|Written By: Tracy John Mullins
Tourism Consultant for
Resort Management Systems
A division of Algoma Business Computers
Sault Ste. Marie
An Allied Member of NOTO
|Originally Published in the May/June 1996
issue of The Outfitter Magazine.
Ecotourism is a term that is used a lot these days yet very few people understand it. Ecotourism involves traveling to relatively undisturbed or uncontaminated natural areas with the specific objective of “getting back to nature”. This form of tourism facilitates people's need to appreciate the “people/land relationship” by studying, admiring and enjoying the whole ecosystem; the scenery, its wild plants and animals as well as any cultural aspects of the area.
There has been a surge in the number of companies formed to take people to such exotic places as the Galapagos Islands, Costa Rica and the Amazon Basin for Ecotours. This is your new competition for the tourist dollar.
Outfitters have traditionally participated in elements of ecotourism but have rarely packaged these elements to attract the ecotourist. To any tourist worldwide, the forests of Northern Ontario are as foreign as the jungles of Africa and an ecotourism package to the near north can be an affordable, exciting adventure. Our competitive edge over the other areas is, that Northern Ontario is politically stable, has few poisonous plants or dangerous animals and we still have some areas of pristine wilderness.
Ecotourism can be described as one part of the new wave of tourism products that are sometimes referred to as “REAL” tourism products. “REAL” tourism products are described as Rewarding, Enriching, Adventuresome and Learning experiences. A tourist wishing a “REAL” tourism experience wants to be involved in the experience in a meaningful way. This means that the outfitter must include a variety of structured interactions, programs which lead to a sense of accomplishment and personal growth on the part of the participant. This programming means some homework for the outfitter if they wish to access the Ecotourism market.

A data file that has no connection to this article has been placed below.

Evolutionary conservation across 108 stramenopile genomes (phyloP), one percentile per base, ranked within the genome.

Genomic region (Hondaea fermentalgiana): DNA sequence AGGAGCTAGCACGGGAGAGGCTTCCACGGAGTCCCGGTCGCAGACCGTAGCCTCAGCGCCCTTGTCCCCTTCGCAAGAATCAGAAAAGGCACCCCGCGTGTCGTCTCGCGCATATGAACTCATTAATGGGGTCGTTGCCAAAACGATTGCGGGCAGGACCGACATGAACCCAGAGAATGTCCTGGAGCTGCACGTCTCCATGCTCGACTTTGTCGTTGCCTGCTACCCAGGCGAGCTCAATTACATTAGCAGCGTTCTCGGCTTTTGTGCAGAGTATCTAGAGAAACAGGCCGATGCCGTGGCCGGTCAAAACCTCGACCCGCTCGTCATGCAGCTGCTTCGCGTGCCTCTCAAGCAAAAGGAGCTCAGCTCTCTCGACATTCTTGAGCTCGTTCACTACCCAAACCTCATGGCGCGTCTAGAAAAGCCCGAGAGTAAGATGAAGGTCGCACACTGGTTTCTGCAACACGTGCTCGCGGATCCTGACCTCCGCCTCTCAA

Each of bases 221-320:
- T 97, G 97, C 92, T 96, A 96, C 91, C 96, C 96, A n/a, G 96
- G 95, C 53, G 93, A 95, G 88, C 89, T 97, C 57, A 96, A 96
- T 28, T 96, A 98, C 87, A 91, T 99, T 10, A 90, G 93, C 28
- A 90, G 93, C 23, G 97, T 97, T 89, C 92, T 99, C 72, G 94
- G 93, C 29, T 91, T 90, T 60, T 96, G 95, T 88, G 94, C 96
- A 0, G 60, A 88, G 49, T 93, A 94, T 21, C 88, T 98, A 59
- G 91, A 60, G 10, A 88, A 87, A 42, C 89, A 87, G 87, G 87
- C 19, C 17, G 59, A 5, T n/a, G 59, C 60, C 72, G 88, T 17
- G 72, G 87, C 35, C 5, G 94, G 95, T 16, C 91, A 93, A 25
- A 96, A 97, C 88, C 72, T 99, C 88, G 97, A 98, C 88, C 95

Dr. James Butler of the University of Alberta has identified 8 characteristics of ecotourism in A Protected Areas Vision For Canada, a publication of the Canadian Environmental Advisory Council. These 8 characteristics can be areas of opportunities for the outfitter who wishes to address the ecotourism market.
The first characteristic of ecotourism is that it must promote positive environmental ethics. This means that an ecotourism experience should educate the participants to act in an environmentally sound manner both in the field and at home. An Outfitter can educate by example. The Chateau Whistler resort won an environmental award recently by doing things like converting to energy efficient light bulbs, using organically grown meats and produce grown without pesticides and herbicides and placing blue boxes in all the rooms. Outfitters can participate in these examples and more: pack out your garbage, don’t burn plastics, avoid contaminating the waterways with petroleum distillates or phosphates, use recycled products, compost your trash. In this way you can foster preferred behaviour like recycling and minimum impact camping techniques in your guests.
The second characteristic of Ecotourism is that it does not degrade the resource. There is no consumption or erosion of the natural environment visited. This means that you encourage your visitor to take nothing but pictures and leave nothing but footprints. You can use Coleman stoves not campfires, use canoes not motorboats and cross country skis instead of snowmobiles. While sport hunting and fishing, the mainstay of the industry, may be counted under the broad heading of “green” tourism, they are considered to be adventure tourism products. As hunting and fishing are likely to offend the ecotourist, it is best that they be discussed in terms of catch and release programs and wildlife management. Remember, the ecotourist's point of view is a moose or a tree can be harvested only once, but if left on its own can be photographed and appreciated for years. You may wish to create separate programs for the ecotourist that include bird watching, wildlife photography, field research and canoeing.